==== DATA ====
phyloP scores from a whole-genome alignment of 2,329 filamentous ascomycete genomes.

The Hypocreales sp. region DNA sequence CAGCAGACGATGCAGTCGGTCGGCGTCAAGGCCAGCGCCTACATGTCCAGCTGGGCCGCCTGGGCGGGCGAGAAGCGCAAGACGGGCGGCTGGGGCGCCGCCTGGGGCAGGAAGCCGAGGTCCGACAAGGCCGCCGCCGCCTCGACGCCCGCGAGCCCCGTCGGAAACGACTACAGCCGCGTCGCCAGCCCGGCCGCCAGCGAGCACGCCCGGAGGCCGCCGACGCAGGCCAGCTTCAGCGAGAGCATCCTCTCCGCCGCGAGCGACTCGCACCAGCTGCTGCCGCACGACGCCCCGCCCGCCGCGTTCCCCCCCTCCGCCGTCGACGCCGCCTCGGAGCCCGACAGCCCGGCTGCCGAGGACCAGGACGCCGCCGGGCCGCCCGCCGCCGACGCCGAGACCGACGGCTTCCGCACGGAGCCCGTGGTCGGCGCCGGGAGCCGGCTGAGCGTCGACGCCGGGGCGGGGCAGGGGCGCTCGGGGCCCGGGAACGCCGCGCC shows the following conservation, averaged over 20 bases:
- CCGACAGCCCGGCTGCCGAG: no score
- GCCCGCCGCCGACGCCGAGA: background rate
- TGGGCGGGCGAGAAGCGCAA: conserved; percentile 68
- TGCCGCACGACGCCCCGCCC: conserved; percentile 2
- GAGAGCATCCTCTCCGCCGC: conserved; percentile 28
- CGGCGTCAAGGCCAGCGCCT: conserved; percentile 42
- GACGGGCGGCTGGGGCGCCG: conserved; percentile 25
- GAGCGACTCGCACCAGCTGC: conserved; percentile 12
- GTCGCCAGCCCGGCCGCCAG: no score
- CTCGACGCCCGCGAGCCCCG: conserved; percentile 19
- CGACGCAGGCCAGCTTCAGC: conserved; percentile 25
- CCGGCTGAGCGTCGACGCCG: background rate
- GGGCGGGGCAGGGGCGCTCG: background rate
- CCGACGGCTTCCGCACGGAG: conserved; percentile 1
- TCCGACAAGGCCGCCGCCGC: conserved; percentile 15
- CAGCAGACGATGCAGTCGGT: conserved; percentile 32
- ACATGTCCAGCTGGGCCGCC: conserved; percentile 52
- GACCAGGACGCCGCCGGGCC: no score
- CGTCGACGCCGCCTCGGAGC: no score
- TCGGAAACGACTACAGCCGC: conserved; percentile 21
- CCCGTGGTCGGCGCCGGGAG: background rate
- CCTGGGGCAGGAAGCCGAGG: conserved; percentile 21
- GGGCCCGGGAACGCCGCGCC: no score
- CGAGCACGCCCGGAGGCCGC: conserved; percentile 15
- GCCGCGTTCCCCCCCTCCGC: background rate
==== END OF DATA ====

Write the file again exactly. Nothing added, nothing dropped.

phyloP scores from a whole-genome alignment of 2,329 filamentous ascomycete genomes.

The Hypocreales sp. region DNA sequence CAGCAGACGATGCAGTCGGTCGGCGTCAAGGCCAGCGCCTACATGTCCAGCTGGGCCGCCTGGGCGGGCGAGAAGCGCAAGACGGGCGGCTGGGGCGCCGCCTGGGGCAGGAAGCCGAGGTCCGACAAGGCCGCCGCCGCCTCGACGCCCGCGAGCCCCGTCGGAAACGACTACAGCCGCGTCGCCAGCCCGGCCGCCAGCGAGCACGCCCGGAGGCCGCCGACGCAGGCCAGCTTCAGCGAGAGCATCCTCTCCGCCGCGAGCGACTCGCACCAGCTGCTGCCGCACGACGCCCCGCCCGCCGCGTTCCCCCCCTCCGCCGTCGACGCCGCCTCGGAGCCCGACAGCCCGGCTGCCGAGGACCAGGACGCCGCCGGGCCGCCCGCCGCCGACGCCGAGACCGACGGCTTCCGCACGGAGCCCGTGGTCGGCGCCGGGAGCCGGCTGAGCGTCGACGCCGGGGCGGGGCAGGGGCGCTCGGGGCCCGGGAACGCCGCGCC shows the following conservation, averaged over 20 bases:
- CCGACAGCCCGGCTGCCGAG: no score
- GCCCGCCGCCGACGCCGAGA: background rate
- TGGGCGGGCGAGAAGCGCAA: conserved; percentile 68
- TGCCGCACGACGCCCCGCCC: conserved; percentile 2
- GAGAGCATCCTCTCCGCCGC: conserved; percentile 28
- CGGCGTCAAGGCCAGCGCCT: conserved; percentile 42
- GACGGGCGGCTGGGGCGCCG: conserved; percentile 25
- GAGCGACTCGCACCAGCTGC: conserved; percentile 12
- GTCGCCAGCCCGGCCGCCAG: no score
- CTCGACGCCCGCGAGCCCCG: conserved; percentile 19
- CGACGCAGGCCAGCTTCAGC: conserved; percentile 25
- CCGGCTGAGCGTCGACGCCG: background rate
- GGGCGGGGCAGGGGCGCTCG: background rate
- CCGACGGCTTCCGCACGGAG: conserved; percentile 1
- TCCGACAAGGCCGCCGCCGC: conserved; percentile 15
- CAGCAGACGATGCAGTCGGT: conserved; percentile 32
- ACATGTCCAGCTGGGCCGCC: conserved; percentile 52
- GACCAGGACGCCGCCGGGCC: no score
- CGTCGACGCCGCCTCGGAGC: no score
- TCGGAAACGACTACAGCCGC: conserved; percentile 21
- CCCGTGGTCGGCGCCGGGAG: background rate
- CCTGGGGCAGGAAGCCGAGG: conserved; percentile 21
- GGGCCCGGGAACGCCGCGCC: no score
- CGAGCACGCCCGGAGGCCGC: conserved; percentile 15
- GCCGCGTTCCCCCCCTCCGC: background rate